From the time it secured its predecessor's interest in 1999, until the 2009 derailment, petitioner performed no direct maintenance or cleaning on the portion of the crossing between the rails of the tracks and for two feet on the outside of each rail. In the early morning hours of February 1, 2009, a locomotive pulling a CSX train derailed on the crossing at issue. The derailment allegedly occurred due to the accumulation of snowfall on the crossing and the surrounding area. As a result of the derailment, CSX train conductor Allen Waybright was injured. Respondent cleaned up the area following the derailment and put the locomotive back on the tracks without contacting petitioner.

         On September 21, 2011, Mr. Waybright filed a lawsuit against petitioner, in the Circuit Court of Wood County, for his injuries allegedly related to the February 1, 2009, derailment. In his complaint, Mr. Waybright alleged that the condition of the crossing caused the derailment and, consequently, his injuries. Thereafter, on November 17, 2011, respondent's counsel wrote to petitioner's counsel requesting that petitioner, pursuant to the Crossing Agreement; accept the defense of respondent with respect to claims brought by Mr. Waybright relating to the February 1, 2009, derailment. Petitioner refused the tender of defense and argued that maintenance of the portion of the crossing where the derailment occurred was not petitioner's responsibility under section 4.2 of the Crossing Agreement. Consequently, respondent filed a third-party action against petitioner in the Waybright case. Respondent settled the claims of Mr. Waybright on May 5, 2013, for $200, 000.

         The parties filed corresponding motions for summary judgment. In its motion for summary judgment petitioner advanced three arguments. First, petitioner alleged that it was entitled to summary judgment due to the application of an Ohio anti-indemnity statute, Ohio R.C. § 2305.31. Second, petitioner argued that the area where the derailment occurred was not part of the crossing and, thus, not its responsibility to maintain. Third, petitioner alleged that respondent's own fault defeated its implied indemnity claim. At an October 15, 2013, pre-trial conference hearing, the circuit court discussed the outstanding motions and requested additional briefing by the parties. In response, petitioner filed a supplemental motion for summary judgment and argued that the parties' agreement was clear and unambiguous. Petitioner argued that maintenance for the portion of the crossing where the derailment occurred was subject to respondent's labor union agreement, as noted in paragraph 4.2 of the Crossing Agreement. Specifically, petitioner alleged that the labor union language in paragraph 4.2 of the agreement created a specific and explicit exception to the maintenance obligations that the Crossing Agreement otherwise placed upon petitioner. Respondent opposed the motion and argued that the word maintenance in the Crossing Agreement did not include cleaning of the tracks, which was the responsibility of petitioner.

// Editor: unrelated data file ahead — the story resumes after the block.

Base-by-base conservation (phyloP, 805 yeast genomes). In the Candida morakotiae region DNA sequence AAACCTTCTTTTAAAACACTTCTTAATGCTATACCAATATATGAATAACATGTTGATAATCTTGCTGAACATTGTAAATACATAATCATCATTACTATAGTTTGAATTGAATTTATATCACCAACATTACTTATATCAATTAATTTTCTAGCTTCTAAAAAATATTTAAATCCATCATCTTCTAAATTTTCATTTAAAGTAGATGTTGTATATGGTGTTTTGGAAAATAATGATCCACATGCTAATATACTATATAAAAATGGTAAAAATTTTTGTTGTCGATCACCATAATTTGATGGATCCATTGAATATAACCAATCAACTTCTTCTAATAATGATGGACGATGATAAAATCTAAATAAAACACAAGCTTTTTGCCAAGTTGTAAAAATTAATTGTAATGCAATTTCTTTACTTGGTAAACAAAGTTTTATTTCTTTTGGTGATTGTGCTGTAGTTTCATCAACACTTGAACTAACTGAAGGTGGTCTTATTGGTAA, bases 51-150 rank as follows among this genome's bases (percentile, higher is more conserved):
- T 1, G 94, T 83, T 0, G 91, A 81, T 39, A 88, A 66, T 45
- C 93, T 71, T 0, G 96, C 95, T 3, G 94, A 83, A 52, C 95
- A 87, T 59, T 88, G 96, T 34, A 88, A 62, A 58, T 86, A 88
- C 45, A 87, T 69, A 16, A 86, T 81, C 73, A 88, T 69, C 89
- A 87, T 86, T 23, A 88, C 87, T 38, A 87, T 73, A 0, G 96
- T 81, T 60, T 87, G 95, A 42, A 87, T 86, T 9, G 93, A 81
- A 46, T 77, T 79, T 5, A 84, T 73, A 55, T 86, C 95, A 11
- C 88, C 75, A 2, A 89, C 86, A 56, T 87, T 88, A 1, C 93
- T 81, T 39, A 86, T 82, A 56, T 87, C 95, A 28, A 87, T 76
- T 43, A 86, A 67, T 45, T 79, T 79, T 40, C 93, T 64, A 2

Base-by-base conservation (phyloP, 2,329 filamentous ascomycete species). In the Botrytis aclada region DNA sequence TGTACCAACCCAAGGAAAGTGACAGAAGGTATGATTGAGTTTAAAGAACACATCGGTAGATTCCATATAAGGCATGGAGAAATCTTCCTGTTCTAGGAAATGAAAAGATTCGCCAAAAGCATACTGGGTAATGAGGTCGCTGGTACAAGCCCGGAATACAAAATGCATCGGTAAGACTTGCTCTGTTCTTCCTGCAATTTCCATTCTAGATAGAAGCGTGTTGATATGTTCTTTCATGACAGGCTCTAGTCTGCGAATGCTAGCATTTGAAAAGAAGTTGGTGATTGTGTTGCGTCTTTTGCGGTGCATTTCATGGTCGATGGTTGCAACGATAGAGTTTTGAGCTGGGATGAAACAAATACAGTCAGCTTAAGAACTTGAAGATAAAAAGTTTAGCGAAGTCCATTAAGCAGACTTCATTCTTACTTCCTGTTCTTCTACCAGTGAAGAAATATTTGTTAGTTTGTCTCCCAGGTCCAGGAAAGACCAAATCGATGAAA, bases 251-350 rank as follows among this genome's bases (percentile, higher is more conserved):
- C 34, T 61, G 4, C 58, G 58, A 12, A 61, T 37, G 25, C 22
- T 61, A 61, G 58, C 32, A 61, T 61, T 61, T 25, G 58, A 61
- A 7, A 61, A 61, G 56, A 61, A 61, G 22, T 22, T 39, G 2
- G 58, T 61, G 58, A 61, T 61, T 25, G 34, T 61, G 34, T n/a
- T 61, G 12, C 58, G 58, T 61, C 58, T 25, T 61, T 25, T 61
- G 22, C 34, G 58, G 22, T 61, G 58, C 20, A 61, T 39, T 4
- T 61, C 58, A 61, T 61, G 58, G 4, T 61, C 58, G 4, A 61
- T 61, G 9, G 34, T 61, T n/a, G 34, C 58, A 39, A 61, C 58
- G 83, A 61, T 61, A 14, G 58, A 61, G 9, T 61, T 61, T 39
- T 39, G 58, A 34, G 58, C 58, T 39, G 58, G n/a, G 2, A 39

By order dated January 29, 2015, the circuit court denied petitioner's motion and found that genuine issues of material fact existed as to whether the derailment occurred at the crossing, and how the word "maintenance" was defined in the parties' agreement and through application. Three days prior to trial, the circuit court advised the parties, by letter, of the court's intent to discuss paragraph 4.5 of the Crossing Agreement and whether it imposed an obligation upon petitioner, in light of the restrictions in paragraph 4.2 of the Crossing Agreement. On the first day of trial, prior to jury selection, the court, after hearing the additional arguments of counsel, ruled that paragraph 4.5 of the Crossing Agreement specifically ...


Buy This Entire Record For $7.95

Download the entire decision to receive the complete text, official citation,
docket number, dissents and concurrences, and footnotes for this case.

Learn more about what you receive with purchase of this case.